One of Darby’s delightful ploys is to play a trick on readers who judge. Since making judgments is human, chances are most readers will comply. One may, for instance, judge Fraser as a prude. We are, after all, of the 21st century and do not see things as British society did back in Victorian times.  There are other judgments the reader may make which I do not feel inclined to give away.  At the very least, the reader will be likely to find young Fraser too judgmental in his view of the young woman with whom Chapman has fallen in love. Still, there is no doubt that Fraser’s friendship is sincere and he tries to do right by Chapman. The reader is free to disagree with Fraser’s point of view on any number of topics or plot twists, and that disagreement is, I believe, something Darby engineers with skill.

The characters in The Whores’ Asylum develop as they are supposed to in serious, prize-winning literature. More than anyone else, the layers of Diana/Anna and Fraser are peeled back over and over, until the person finally seated on the couch beside the reader—they are that alive—is not the one the reader had an opinion about at the beginning or even halfway through the novel. (I blushed next to Edward Fraser, hoping he would forgive me for my earlier criticism.) Through the metamorphoses, the plot keeps us hooked and the changes are all believable.

Photo of Darby by Jon Cartwright

I can see why Darby titled this novel The Unpierced’ Heart in its first incarnation, for the overall story is about judgments and choices made around, for and about love. The Whores’ Asylum is set against a background of rich Gothic trappings and told in a strong, literary Victorian voice. I cannot wait to see what Darby writes next.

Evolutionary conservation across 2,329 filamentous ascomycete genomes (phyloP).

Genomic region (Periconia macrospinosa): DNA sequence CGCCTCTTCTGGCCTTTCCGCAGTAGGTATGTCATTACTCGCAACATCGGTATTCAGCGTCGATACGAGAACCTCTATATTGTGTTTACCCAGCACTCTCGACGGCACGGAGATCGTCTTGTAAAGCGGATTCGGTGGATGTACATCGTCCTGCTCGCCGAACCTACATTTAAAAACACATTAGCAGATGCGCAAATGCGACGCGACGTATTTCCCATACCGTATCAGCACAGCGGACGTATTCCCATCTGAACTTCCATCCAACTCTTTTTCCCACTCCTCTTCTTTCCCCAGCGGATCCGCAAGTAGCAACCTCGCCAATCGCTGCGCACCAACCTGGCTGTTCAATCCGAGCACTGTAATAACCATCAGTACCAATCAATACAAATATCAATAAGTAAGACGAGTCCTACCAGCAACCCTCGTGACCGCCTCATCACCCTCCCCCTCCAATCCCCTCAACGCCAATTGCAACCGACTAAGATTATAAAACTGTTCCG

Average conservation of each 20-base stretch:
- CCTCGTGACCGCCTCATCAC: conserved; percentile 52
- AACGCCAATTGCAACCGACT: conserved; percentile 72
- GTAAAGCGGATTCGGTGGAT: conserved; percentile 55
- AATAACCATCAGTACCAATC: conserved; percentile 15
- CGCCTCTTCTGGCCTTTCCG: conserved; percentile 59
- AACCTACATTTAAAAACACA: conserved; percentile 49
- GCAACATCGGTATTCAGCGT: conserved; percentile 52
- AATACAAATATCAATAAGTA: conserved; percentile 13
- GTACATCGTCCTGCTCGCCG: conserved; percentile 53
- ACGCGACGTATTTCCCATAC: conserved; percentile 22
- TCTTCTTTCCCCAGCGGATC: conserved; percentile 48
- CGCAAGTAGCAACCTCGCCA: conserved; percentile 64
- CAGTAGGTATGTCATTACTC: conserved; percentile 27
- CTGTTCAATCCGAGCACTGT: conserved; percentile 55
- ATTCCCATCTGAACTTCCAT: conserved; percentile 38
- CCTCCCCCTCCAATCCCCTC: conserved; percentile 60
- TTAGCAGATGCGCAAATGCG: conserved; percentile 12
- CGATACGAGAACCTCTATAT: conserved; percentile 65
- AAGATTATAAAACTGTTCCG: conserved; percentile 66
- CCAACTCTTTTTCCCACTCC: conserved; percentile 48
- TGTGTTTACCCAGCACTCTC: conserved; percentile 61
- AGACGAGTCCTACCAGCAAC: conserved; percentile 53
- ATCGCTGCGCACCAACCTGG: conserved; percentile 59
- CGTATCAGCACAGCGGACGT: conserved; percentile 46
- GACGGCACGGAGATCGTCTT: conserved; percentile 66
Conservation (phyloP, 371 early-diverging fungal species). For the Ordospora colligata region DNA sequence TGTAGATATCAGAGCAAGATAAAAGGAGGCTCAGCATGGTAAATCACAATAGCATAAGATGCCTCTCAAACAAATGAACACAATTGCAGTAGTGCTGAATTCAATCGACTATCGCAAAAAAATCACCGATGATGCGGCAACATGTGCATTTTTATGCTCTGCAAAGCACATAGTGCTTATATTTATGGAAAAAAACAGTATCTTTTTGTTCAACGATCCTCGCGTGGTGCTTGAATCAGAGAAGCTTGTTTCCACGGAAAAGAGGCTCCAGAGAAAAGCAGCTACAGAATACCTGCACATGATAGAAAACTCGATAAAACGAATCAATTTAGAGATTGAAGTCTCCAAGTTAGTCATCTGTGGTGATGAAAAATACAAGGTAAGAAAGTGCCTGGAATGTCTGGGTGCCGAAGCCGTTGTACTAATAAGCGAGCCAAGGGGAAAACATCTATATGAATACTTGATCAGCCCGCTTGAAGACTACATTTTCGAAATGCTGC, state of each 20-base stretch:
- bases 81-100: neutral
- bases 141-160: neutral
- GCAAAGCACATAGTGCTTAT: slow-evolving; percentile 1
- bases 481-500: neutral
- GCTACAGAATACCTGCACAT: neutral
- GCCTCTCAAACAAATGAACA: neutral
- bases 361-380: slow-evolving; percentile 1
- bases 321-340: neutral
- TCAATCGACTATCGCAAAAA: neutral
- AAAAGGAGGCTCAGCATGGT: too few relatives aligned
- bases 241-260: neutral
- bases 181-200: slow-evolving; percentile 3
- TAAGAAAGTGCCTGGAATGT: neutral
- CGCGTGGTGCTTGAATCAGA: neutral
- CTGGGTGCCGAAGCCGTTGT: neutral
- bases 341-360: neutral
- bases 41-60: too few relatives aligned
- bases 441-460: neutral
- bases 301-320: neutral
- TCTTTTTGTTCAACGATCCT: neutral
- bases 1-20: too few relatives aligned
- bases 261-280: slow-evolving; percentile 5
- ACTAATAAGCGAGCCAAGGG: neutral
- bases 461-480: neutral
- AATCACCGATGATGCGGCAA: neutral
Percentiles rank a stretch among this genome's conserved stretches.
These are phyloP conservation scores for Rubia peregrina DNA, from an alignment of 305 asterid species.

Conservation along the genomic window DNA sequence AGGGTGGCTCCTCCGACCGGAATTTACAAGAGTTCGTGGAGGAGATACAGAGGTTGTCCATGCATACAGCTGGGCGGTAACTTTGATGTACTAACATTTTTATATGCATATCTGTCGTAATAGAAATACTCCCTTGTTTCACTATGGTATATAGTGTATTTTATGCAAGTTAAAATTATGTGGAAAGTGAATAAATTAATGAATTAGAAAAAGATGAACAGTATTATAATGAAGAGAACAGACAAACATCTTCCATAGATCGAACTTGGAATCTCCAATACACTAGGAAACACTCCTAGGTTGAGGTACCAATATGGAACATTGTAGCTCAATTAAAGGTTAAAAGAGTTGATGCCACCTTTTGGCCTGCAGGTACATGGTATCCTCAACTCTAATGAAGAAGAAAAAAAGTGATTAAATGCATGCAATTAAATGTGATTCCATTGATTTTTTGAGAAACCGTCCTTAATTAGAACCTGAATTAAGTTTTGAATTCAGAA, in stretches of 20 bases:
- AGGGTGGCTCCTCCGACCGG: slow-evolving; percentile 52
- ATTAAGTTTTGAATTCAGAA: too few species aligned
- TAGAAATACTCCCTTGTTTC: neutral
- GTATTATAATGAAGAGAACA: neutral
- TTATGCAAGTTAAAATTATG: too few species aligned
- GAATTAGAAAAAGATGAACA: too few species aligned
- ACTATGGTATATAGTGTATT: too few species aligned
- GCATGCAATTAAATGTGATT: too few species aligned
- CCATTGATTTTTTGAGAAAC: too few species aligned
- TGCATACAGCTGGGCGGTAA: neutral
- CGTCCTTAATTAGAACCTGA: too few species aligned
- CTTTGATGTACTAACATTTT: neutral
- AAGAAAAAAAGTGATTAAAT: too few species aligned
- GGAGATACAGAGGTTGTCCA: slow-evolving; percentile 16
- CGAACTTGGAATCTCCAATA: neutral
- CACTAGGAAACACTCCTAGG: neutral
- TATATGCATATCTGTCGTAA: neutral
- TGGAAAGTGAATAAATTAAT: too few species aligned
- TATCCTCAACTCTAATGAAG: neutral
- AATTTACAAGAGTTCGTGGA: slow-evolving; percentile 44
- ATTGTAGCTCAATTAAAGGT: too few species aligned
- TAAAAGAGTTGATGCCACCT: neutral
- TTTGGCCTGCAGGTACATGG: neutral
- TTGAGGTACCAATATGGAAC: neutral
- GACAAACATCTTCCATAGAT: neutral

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If there’s one sure-fire way to break through as an author, it’s to sell a book about a recent tragedy. And if that tragedy involves a celebrity or politician, all the better. Most of these tell-all books manage to arrive in stores within weeks. No one worries about how well written they are, or how fact driven. Only that they are about some media crazed event that’s been hogging the nightly news. I used to think publishers were to blame for this trend; after all, they’re the ones who buy the books. But, to be fair, if the general public didn’t buy them, publishers would stop rushing them to market. Maybe instead of the upcoming ten to twenty titles that will be centered on the media’s latest fascination, Casey Anthony, we’d have only one or two. And maybe those two would actually be worth the price of admission.

I didn’t follow Casey Anthony’s case very closely.  I knew the basics from what I saw on the news or read in the paper, but I didn’t spend countless hours in front of CNN or MSNBC or FOX, hanging on every little detail. Naturally I felt bad for the family. The death of a child is a terrible thing, and if little Caylee was murdered, that makes it all so much worse. Yet from what I gathered by news accounts, prosecutors were never able to prove how Caylee died let alone that she was murdered—by her mother or anyone else. The cause of death remains unknown.